DAA News Network

UK: Commission launches inquiry into disability-related harassment

Posted 15/6-10 at 23.20

The Equality and Human Rights Commission will be holding an inquiry into how public bodies and public transport providers are fulfilling their legal obligations to prevent disabled people from being harassed. Organizations found failing in their duties could face enforcement action.

Every working day at least one person on average appears in court charged with a crime against a disabled person, nearly half of which involve violence. Evidence already gathered by the Commission suggests that many more incidents of targeted violence or hostility go unreported or are not dealt with properly by social housing bodies, social services teams, crime prevention units, public transport and other public bodies in Britain.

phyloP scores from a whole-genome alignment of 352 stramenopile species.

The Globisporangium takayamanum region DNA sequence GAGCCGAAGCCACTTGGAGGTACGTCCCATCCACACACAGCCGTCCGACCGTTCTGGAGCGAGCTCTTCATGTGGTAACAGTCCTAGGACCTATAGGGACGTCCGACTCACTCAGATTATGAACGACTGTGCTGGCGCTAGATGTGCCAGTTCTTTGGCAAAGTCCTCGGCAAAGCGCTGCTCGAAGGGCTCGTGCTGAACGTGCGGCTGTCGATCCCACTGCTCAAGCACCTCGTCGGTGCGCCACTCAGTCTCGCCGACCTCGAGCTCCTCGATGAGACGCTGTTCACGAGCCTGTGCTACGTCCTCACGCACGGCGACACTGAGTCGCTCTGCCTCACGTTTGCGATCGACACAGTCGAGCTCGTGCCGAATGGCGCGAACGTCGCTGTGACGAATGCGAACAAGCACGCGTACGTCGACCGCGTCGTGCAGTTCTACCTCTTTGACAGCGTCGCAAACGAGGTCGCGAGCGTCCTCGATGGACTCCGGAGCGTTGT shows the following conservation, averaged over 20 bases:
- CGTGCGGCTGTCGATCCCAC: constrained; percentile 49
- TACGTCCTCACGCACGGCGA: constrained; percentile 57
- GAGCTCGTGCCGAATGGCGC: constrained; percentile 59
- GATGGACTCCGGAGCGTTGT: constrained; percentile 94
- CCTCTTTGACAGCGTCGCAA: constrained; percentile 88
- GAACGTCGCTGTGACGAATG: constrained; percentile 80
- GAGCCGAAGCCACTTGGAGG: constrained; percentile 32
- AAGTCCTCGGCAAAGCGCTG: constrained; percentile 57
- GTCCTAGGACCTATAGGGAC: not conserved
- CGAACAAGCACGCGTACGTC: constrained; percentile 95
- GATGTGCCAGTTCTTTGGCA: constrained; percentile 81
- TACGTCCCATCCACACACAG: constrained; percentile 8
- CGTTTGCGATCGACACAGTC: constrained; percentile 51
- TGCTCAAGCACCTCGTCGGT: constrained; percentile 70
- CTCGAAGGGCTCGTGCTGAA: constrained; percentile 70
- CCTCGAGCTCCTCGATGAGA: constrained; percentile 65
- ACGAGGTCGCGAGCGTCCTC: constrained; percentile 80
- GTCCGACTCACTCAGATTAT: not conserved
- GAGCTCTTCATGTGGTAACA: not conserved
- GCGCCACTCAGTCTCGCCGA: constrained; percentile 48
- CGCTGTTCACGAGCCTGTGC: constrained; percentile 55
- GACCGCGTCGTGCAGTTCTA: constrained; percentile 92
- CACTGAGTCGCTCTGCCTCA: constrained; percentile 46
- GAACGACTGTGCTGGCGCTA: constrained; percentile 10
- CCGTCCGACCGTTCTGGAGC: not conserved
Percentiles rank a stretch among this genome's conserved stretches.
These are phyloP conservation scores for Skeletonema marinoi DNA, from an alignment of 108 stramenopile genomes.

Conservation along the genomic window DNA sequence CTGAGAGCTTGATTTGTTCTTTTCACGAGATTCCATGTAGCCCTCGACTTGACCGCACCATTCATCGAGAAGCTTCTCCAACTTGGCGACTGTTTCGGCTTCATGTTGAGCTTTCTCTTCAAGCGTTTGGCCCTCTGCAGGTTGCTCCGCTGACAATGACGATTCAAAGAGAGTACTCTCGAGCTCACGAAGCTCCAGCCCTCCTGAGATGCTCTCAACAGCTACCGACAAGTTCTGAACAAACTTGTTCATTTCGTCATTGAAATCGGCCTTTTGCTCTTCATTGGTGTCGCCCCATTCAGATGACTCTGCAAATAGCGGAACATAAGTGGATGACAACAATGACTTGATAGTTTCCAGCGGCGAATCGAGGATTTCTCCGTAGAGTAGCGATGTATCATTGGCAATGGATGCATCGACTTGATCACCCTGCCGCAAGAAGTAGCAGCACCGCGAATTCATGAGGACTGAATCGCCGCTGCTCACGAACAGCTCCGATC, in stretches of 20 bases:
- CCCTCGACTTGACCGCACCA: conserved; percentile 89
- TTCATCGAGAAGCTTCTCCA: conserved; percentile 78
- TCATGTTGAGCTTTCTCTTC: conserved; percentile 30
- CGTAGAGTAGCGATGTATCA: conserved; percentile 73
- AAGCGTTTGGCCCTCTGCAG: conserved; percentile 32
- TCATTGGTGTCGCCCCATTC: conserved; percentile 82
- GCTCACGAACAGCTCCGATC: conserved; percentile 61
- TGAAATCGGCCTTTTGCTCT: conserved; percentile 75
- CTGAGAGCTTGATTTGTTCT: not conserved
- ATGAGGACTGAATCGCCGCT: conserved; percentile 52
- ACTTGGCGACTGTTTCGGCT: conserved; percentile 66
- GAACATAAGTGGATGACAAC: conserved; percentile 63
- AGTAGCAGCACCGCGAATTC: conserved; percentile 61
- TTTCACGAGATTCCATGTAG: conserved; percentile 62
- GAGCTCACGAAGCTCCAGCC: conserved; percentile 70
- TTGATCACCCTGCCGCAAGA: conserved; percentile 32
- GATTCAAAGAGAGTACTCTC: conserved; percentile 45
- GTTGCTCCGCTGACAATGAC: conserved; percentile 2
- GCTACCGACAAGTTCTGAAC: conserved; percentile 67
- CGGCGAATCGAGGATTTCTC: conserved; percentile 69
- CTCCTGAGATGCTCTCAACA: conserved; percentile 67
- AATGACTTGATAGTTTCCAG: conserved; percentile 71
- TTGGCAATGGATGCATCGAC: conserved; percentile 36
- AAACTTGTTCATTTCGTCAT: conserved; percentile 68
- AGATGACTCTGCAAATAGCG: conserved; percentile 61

Mike Smith, lead Commissioner for the Inquiry, said, "By highlighting the failures as well as learning from examples of good practice, the Commission's Inquiry will help public bodies try to ensure that future tragedies are prevented and transform the way that the people of Britain value and respect disabled people." The first wave of evidence will be collected until Friday 10 September 2010. It can be given directly to the Commission via its website, email and helpline. Thirteen evidence gathering events have already been organised and more are in the pipeline. These will be held around Britain in the next three months and will be publicised locally.




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